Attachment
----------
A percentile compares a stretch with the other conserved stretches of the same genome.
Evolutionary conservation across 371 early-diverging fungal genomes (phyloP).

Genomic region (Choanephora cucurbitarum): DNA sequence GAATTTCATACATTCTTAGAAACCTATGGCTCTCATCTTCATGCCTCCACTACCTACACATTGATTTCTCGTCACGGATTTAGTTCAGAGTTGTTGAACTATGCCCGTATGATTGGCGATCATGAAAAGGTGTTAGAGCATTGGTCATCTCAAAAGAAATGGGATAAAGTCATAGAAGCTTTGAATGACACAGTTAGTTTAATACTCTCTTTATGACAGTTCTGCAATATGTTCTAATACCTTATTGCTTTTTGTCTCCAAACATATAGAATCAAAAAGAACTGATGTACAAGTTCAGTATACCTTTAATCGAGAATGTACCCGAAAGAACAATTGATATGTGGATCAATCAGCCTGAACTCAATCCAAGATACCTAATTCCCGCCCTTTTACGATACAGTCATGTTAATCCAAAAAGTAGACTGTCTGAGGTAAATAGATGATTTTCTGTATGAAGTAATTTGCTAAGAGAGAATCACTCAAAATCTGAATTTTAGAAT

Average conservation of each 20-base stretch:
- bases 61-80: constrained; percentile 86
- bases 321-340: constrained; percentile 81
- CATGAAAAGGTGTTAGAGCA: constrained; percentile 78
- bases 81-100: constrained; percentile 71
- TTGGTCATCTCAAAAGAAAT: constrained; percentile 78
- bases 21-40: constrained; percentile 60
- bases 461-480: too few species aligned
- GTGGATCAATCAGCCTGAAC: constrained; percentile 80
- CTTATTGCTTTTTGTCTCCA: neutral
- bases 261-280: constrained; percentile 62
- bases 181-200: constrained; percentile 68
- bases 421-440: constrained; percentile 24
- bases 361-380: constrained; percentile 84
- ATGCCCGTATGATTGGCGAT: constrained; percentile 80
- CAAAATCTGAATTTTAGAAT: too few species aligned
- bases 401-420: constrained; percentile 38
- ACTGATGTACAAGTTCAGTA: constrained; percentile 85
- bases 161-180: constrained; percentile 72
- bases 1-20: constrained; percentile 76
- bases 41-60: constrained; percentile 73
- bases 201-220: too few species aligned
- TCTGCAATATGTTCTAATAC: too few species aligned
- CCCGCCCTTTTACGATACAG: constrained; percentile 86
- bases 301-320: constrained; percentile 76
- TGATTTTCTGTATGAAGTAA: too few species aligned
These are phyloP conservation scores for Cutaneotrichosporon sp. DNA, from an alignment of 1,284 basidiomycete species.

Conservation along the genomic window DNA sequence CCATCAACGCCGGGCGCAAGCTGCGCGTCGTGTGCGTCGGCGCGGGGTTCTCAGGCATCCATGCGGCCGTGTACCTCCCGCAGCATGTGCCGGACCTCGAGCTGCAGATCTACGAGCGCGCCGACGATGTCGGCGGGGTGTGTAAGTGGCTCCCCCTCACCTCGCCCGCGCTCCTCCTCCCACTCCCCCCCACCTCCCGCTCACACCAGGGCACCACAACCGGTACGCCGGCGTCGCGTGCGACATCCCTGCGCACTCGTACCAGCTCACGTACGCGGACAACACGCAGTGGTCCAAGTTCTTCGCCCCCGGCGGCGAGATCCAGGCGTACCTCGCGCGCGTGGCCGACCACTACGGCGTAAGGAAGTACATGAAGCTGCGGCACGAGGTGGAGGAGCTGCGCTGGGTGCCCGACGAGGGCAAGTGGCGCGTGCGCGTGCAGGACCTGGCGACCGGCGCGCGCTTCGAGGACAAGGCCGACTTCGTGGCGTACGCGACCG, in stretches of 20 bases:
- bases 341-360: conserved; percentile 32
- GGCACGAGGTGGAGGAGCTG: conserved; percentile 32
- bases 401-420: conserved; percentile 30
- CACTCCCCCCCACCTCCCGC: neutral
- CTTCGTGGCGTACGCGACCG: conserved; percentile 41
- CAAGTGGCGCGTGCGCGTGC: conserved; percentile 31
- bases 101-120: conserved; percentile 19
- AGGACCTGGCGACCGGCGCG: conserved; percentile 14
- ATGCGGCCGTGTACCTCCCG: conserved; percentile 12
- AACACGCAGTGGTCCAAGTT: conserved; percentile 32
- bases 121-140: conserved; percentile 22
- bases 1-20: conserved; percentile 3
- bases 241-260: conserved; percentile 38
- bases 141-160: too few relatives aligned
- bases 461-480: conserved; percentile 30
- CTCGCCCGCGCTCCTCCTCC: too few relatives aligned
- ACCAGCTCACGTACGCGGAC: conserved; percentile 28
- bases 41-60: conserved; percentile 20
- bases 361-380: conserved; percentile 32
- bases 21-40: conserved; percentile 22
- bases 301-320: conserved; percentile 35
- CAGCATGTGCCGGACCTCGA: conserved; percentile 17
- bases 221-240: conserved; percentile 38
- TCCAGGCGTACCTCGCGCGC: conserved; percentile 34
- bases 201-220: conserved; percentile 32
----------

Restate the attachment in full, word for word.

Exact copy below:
A percentile compares a stretch with the other conserved stretches of the same genome.
Evolutionary conservation across 371 early-diverging fungal genomes (phyloP).

Genomic region (Choanephora cucurbitarum): DNA sequence GAATTTCATACATTCTTAGAAACCTATGGCTCTCATCTTCATGCCTCCACTACCTACACATTGATTTCTCGTCACGGATTTAGTTCAGAGTTGTTGAACTATGCCCGTATGATTGGCGATCATGAAAAGGTGTTAGAGCATTGGTCATCTCAAAAGAAATGGGATAAAGTCATAGAAGCTTTGAATGACACAGTTAGTTTAATACTCTCTTTATGACAGTTCTGCAATATGTTCTAATACCTTATTGCTTTTTGTCTCCAAACATATAGAATCAAAAAGAACTGATGTACAAGTTCAGTATACCTTTAATCGAGAATGTACCCGAAAGAACAATTGATATGTGGATCAATCAGCCTGAACTCAATCCAAGATACCTAATTCCCGCCCTTTTACGATACAGTCATGTTAATCCAAAAAGTAGACTGTCTGAGGTAAATAGATGATTTTCTGTATGAAGTAATTTGCTAAGAGAGAATCACTCAAAATCTGAATTTTAGAAT

Average conservation of each 20-base stretch:
- bases 61-80: constrained; percentile 86
- bases 321-340: constrained; percentile 81
- CATGAAAAGGTGTTAGAGCA: constrained; percentile 78
- bases 81-100: constrained; percentile 71
- TTGGTCATCTCAAAAGAAAT: constrained; percentile 78
- bases 21-40: constrained; percentile 60
- bases 461-480: too few species aligned
- GTGGATCAATCAGCCTGAAC: constrained; percentile 80
- CTTATTGCTTTTTGTCTCCA: neutral
- bases 261-280: constrained; percentile 62
- bases 181-200: constrained; percentile 68
- bases 421-440: constrained; percentile 24
- bases 361-380: constrained; percentile 84
- ATGCCCGTATGATTGGCGAT: constrained; percentile 80
- CAAAATCTGAATTTTAGAAT: too few species aligned
- bases 401-420: constrained; percentile 38
- ACTGATGTACAAGTTCAGTA: constrained; percentile 85
- bases 161-180: constrained; percentile 72
- bases 1-20: constrained; percentile 76
- bases 41-60: constrained; percentile 73
- bases 201-220: too few species aligned
- TCTGCAATATGTTCTAATAC: too few species aligned
- CCCGCCCTTTTACGATACAG: constrained; percentile 86
- bases 301-320: constrained; percentile 76
- TGATTTTCTGTATGAAGTAA: too few species aligned
These are phyloP conservation scores for Cutaneotrichosporon sp. DNA, from an alignment of 1,284 basidiomycete species.

Conservation along the genomic window DNA sequence CCATCAACGCCGGGCGCAAGCTGCGCGTCGTGTGCGTCGGCGCGGGGTTCTCAGGCATCCATGCGGCCGTGTACCTCCCGCAGCATGTGCCGGACCTCGAGCTGCAGATCTACGAGCGCGCCGACGATGTCGGCGGGGTGTGTAAGTGGCTCCCCCTCACCTCGCCCGCGCTCCTCCTCCCACTCCCCCCCACCTCCCGCTCACACCAGGGCACCACAACCGGTACGCCGGCGTCGCGTGCGACATCCCTGCGCACTCGTACCAGCTCACGTACGCGGACAACACGCAGTGGTCCAAGTTCTTCGCCCCCGGCGGCGAGATCCAGGCGTACCTCGCGCGCGTGGCCGACCACTACGGCGTAAGGAAGTACATGAAGCTGCGGCACGAGGTGGAGGAGCTGCGCTGGGTGCCCGACGAGGGCAAGTGGCGCGTGCGCGTGCAGGACCTGGCGACCGGCGCGCGCTTCGAGGACAAGGCCGACTTCGTGGCGTACGCGACCG, in stretches of 20 bases:
- bases 341-360: conserved; percentile 32
- GGCACGAGGTGGAGGAGCTG: conserved; percentile 32
- bases 401-420: conserved; percentile 30
- CACTCCCCCCCACCTCCCGC: neutral
- CTTCGTGGCGTACGCGACCG: conserved; percentile 41
- CAAGTGGCGCGTGCGCGTGC: conserved; percentile 31
- bases 101-120: conserved; percentile 19
- AGGACCTGGCGACCGGCGCG: conserved; percentile 14
- ATGCGGCCGTGTACCTCCCG: conserved; percentile 12
- AACACGCAGTGGTCCAAGTT: conserved; percentile 32
- bases 121-140: conserved; percentile 22
- bases 1-20: conserved; percentile 3
- bases 241-260: conserved; percentile 38
- bases 141-160: too few relatives aligned
- bases 461-480: conserved; percentile 30
- CTCGCCCGCGCTCCTCCTCC: too few relatives aligned
- ACCAGCTCACGTACGCGGAC: conserved; percentile 28
- bases 41-60: conserved; percentile 20
- bases 361-380: conserved; percentile 32
- bases 21-40: conserved; percentile 22
- bases 301-320: conserved; percentile 35
- CAGCATGTGCCGGACCTCGA: conserved; percentile 17
- bases 221-240: conserved; percentile 38
- TCCAGGCGTACCTCGCGCGC: conserved; percentile 34
- bases 201-220: conserved; percentile 32